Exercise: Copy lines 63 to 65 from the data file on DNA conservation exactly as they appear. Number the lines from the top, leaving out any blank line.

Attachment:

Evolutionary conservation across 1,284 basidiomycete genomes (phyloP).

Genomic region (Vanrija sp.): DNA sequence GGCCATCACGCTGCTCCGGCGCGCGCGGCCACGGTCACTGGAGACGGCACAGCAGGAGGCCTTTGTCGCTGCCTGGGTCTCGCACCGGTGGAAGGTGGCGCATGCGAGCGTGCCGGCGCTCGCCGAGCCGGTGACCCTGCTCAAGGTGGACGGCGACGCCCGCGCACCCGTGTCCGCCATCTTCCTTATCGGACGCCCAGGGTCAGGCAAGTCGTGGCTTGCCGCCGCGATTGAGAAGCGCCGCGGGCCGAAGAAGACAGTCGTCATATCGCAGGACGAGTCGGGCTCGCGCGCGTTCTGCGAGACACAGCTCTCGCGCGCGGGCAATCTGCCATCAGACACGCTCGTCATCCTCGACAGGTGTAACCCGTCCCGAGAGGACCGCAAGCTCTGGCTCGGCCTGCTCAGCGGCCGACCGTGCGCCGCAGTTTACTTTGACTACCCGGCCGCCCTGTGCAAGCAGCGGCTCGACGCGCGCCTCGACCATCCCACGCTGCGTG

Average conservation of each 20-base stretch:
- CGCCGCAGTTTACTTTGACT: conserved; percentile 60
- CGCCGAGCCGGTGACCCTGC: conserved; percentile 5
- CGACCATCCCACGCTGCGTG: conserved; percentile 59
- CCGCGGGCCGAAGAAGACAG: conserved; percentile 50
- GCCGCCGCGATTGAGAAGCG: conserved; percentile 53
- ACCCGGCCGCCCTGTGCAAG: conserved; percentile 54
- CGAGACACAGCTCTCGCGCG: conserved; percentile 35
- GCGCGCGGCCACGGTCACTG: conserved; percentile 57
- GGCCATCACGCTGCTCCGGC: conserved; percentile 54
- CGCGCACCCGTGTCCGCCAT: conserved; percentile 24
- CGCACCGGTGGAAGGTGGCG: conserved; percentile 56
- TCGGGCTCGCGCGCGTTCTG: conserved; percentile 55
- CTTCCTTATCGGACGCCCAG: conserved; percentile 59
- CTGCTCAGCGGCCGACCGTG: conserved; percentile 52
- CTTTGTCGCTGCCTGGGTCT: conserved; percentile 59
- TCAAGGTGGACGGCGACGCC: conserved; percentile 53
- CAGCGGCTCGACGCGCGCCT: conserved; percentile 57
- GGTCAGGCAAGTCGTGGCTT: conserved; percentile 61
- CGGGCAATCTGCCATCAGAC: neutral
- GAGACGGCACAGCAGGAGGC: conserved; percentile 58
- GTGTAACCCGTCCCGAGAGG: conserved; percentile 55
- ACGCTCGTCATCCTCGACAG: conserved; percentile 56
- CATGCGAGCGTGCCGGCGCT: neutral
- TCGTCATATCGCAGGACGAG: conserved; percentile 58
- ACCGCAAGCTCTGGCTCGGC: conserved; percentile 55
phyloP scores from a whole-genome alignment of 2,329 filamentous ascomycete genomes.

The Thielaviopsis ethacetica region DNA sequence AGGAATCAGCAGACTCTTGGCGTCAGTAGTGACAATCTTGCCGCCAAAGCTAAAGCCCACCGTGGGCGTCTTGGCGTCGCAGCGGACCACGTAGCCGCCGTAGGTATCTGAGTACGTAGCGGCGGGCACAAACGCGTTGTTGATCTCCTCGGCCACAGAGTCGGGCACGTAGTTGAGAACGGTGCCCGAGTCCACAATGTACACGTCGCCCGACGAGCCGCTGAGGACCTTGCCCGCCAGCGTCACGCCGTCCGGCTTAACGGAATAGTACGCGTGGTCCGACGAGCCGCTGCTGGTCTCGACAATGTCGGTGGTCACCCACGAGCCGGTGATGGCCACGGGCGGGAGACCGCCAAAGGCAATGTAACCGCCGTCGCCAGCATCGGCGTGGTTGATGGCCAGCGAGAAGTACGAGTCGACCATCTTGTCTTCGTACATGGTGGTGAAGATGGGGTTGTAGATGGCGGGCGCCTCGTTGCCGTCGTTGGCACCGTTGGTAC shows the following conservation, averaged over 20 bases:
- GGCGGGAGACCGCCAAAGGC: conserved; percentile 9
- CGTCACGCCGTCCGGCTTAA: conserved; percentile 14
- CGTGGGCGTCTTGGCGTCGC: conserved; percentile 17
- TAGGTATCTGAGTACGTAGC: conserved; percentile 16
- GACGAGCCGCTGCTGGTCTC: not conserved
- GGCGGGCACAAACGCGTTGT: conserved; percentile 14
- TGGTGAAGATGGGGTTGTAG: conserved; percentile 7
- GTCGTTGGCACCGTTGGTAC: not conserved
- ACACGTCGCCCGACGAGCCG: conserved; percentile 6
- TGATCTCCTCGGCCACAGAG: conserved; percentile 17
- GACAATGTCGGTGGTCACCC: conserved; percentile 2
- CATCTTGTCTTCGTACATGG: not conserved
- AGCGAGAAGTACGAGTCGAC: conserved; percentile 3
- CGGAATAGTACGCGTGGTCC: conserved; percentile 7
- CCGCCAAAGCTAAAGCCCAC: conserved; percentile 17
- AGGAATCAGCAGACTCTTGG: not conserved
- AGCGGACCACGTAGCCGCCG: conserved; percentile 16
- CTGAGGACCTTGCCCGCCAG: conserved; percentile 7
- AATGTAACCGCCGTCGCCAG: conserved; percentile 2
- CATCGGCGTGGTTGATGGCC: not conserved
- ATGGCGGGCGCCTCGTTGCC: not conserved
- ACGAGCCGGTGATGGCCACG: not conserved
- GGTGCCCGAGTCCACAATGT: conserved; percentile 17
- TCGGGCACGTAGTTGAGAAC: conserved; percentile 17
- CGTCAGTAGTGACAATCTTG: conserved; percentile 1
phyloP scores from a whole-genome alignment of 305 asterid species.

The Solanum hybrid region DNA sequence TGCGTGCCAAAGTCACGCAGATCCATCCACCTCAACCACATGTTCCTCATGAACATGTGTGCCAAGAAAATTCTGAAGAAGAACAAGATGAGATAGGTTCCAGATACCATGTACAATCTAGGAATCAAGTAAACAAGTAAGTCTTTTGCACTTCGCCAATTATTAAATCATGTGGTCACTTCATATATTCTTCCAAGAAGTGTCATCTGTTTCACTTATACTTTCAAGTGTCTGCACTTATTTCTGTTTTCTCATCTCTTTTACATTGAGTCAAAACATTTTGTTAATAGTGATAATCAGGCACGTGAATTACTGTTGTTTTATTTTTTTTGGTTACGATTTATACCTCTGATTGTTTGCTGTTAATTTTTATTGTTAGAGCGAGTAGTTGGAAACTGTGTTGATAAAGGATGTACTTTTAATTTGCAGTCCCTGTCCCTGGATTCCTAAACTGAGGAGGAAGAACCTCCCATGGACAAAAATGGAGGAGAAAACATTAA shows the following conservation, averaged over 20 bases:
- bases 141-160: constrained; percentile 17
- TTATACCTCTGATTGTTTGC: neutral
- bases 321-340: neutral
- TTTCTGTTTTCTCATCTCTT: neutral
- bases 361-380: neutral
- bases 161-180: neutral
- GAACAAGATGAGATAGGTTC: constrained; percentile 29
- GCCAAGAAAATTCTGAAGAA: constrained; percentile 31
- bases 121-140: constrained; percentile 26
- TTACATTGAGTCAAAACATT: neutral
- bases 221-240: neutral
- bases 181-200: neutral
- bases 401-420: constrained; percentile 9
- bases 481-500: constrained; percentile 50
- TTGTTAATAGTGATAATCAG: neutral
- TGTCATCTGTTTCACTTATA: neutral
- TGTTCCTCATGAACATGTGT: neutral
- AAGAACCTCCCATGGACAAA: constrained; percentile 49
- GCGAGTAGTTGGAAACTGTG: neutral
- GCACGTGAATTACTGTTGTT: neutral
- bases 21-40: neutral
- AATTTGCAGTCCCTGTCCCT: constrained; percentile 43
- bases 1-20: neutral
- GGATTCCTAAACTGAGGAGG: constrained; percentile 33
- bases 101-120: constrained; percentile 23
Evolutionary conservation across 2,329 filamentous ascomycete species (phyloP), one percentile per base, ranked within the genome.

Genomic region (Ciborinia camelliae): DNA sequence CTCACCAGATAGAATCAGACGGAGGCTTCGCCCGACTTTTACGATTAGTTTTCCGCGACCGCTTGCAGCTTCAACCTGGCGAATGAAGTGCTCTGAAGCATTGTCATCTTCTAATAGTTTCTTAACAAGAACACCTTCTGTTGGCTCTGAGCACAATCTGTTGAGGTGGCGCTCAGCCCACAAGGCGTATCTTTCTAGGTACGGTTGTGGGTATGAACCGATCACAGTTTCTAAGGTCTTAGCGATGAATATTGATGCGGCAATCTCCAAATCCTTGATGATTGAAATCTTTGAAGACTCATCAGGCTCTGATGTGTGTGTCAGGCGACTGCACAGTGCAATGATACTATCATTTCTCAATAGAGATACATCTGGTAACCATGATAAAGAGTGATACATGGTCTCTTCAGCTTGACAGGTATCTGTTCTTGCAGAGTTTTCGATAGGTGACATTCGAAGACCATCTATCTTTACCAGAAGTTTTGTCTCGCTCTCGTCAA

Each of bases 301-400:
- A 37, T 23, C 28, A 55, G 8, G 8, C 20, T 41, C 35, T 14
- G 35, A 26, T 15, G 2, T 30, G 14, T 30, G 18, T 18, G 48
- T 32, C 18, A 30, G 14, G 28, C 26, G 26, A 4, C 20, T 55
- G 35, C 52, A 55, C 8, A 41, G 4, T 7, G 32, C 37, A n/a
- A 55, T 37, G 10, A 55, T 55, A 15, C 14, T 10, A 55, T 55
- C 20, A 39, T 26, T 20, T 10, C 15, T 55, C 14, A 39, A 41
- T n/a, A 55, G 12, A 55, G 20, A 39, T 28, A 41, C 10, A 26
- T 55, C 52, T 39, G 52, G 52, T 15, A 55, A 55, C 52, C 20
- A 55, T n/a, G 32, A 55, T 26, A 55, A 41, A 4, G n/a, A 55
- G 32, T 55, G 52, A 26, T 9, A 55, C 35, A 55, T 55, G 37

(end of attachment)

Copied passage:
- bases 161-180: neutral
- GAACAAGATGAGATAGGTTC: constrained; percentile 29
- GCCAAGAAAATTCTGAAGAA: constrained; percentile 31